Gum Problems (cont.)
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Causes of Sore, Swollen, and Bleeding Gums: Gum Disease
More than three-quarters of American adults over the age of 35 suffer from periodontal (gum) disease. While most people with gum disease have the less severe form, called gingivitis, between 5% and 15% of the population has a much more serious type of gum disease known as periodontitis.
When people do not practice proper dental hygiene, bacteria in the mouth form plaque on the teeth. These bacteria may cause your gums to become inflamed, which results in red, swollen, or bleeding gums. For many people with gingivitis, this inflammation is not painful. If you catch gingivitis early, it can be reversed and healed with proper oral hygiene. But left untreated, gingivitis can worsen and ultimately lead to tooth loss. Be sure to seek medical attention if you have the following symptoms, even if you are not experiencing any discomfort:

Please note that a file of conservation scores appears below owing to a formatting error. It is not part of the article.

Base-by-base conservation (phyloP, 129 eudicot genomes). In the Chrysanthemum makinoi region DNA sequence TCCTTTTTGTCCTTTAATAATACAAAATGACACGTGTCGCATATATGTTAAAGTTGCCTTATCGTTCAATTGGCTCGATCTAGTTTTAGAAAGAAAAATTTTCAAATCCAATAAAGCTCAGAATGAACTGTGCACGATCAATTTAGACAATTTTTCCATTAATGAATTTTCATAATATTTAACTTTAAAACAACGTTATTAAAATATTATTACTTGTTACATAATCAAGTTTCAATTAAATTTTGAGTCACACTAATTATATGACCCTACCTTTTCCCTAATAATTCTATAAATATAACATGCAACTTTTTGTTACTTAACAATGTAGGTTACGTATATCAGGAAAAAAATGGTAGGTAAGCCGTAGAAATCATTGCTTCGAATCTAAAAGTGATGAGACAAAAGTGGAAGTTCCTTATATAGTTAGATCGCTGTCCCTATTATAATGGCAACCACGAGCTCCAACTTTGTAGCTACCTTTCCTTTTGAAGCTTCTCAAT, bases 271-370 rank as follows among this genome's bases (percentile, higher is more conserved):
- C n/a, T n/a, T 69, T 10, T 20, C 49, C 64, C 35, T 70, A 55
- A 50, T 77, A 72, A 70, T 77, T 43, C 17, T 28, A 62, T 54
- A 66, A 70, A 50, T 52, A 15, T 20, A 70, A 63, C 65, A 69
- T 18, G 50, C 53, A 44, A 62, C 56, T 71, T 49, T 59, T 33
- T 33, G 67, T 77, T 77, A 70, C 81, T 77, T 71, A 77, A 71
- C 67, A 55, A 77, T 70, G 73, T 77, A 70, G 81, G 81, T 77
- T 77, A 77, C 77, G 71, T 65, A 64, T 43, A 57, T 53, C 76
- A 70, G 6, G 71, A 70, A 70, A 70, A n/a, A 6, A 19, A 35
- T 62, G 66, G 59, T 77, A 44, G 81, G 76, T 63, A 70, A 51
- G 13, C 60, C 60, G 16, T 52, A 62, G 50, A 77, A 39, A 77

When gingivitis progresses, it develops into periodontitis, a condition in which the gums and bones that hold the teeth in place can be severely compromised. The bacteria on the teeth release toxic substances that harm your gums and cause them to become infected. The infection and the inflammation that result when your body attacks the bacteria can degrade your gums and the bones in your jaw. You may experience exceptionally swollen, painful gums that are likely to bleed. If not treated, periodontitis can lead to tooth loss.
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